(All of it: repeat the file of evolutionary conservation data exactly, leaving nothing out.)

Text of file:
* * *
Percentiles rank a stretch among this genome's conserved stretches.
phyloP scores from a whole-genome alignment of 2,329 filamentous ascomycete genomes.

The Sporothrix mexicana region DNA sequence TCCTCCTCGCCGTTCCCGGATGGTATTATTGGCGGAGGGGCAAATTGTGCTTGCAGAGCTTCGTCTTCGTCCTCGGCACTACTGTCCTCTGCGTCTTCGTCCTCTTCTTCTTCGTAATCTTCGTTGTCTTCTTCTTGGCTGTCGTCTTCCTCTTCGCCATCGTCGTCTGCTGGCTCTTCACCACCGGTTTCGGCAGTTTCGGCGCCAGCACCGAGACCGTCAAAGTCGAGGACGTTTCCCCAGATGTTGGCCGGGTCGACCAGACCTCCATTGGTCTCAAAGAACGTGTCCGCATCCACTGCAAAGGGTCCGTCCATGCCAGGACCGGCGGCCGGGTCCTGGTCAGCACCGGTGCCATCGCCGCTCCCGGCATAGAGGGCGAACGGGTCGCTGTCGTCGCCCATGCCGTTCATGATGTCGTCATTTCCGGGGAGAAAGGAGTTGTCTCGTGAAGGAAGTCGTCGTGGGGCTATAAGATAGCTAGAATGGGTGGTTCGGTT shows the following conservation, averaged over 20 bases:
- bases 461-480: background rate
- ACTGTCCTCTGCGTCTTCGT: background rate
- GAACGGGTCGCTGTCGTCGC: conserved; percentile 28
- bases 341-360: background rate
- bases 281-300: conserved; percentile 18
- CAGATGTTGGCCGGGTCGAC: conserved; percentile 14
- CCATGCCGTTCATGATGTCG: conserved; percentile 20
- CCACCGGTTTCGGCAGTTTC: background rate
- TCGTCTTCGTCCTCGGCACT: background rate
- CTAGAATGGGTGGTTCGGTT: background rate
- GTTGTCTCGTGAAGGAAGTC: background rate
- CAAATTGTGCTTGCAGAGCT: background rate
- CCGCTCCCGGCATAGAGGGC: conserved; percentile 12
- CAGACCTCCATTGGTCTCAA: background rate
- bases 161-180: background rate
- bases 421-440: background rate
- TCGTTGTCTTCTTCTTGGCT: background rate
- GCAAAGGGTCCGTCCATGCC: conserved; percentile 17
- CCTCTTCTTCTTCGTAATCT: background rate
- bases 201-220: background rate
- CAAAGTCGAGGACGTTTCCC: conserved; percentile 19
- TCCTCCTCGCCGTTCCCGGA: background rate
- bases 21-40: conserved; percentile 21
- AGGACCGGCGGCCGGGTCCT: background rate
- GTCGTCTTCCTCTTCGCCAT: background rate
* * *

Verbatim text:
Percentiles rank a stretch among this genome's conserved stretches.
phyloP scores from a whole-genome alignment of 2,329 filamentous ascomycete genomes.

The Sporothrix mexicana region DNA sequence TCCTCCTCGCCGTTCCCGGATGGTATTATTGGCGGAGGGGCAAATTGTGCTTGCAGAGCTTCGTCTTCGTCCTCGGCACTACTGTCCTCTGCGTCTTCGTCCTCTTCTTCTTCGTAATCTTCGTTGTCTTCTTCTTGGCTGTCGTCTTCCTCTTCGCCATCGTCGTCTGCTGGCTCTTCACCACCGGTTTCGGCAGTTTCGGCGCCAGCACCGAGACCGTCAAAGTCGAGGACGTTTCCCCAGATGTTGGCCGGGTCGACCAGACCTCCATTGGTCTCAAAGAACGTGTCCGCATCCACTGCAAAGGGTCCGTCCATGCCAGGACCGGCGGCCGGGTCCTGGTCAGCACCGGTGCCATCGCCGCTCCCGGCATAGAGGGCGAACGGGTCGCTGTCGTCGCCCATGCCGTTCATGATGTCGTCATTTCCGGGGAGAAAGGAGTTGTCTCGTGAAGGAAGTCGTCGTGGGGCTATAAGATAGCTAGAATGGGTGGTTCGGTT shows the following conservation, averaged over 20 bases:
- bases 461-480: background rate
- ACTGTCCTCTGCGTCTTCGT: background rate
- GAACGGGTCGCTGTCGTCGC: conserved; percentile 28
- bases 341-360: background rate
- bases 281-300: conserved; percentile 18
- CAGATGTTGGCCGGGTCGAC: conserved; percentile 14
- CCATGCCGTTCATGATGTCG: conserved; percentile 20
- CCACCGGTTTCGGCAGTTTC: background rate
- TCGTCTTCGTCCTCGGCACT: background rate
- CTAGAATGGGTGGTTCGGTT: background rate
- GTTGTCTCGTGAAGGAAGTC: background rate
- CAAATTGTGCTTGCAGAGCT: background rate
- CCGCTCCCGGCATAGAGGGC: conserved; percentile 12
- CAGACCTCCATTGGTCTCAA: background rate
- bases 161-180: background rate
- bases 421-440: background rate
- TCGTTGTCTTCTTCTTGGCT: background rate
- GCAAAGGGTCCGTCCATGCC: conserved; percentile 17
- CCTCTTCTTCTTCGTAATCT: background rate
- bases 201-220: background rate
- CAAAGTCGAGGACGTTTCCC: conserved; percentile 19
- TCCTCCTCGCCGTTCCCGGA: background rate
- bases 21-40: conserved; percentile 21
- AGGACCGGCGGCCGGGTCCT: background rate
- GTCGTCTTCCTCTTCGCCAT: background rate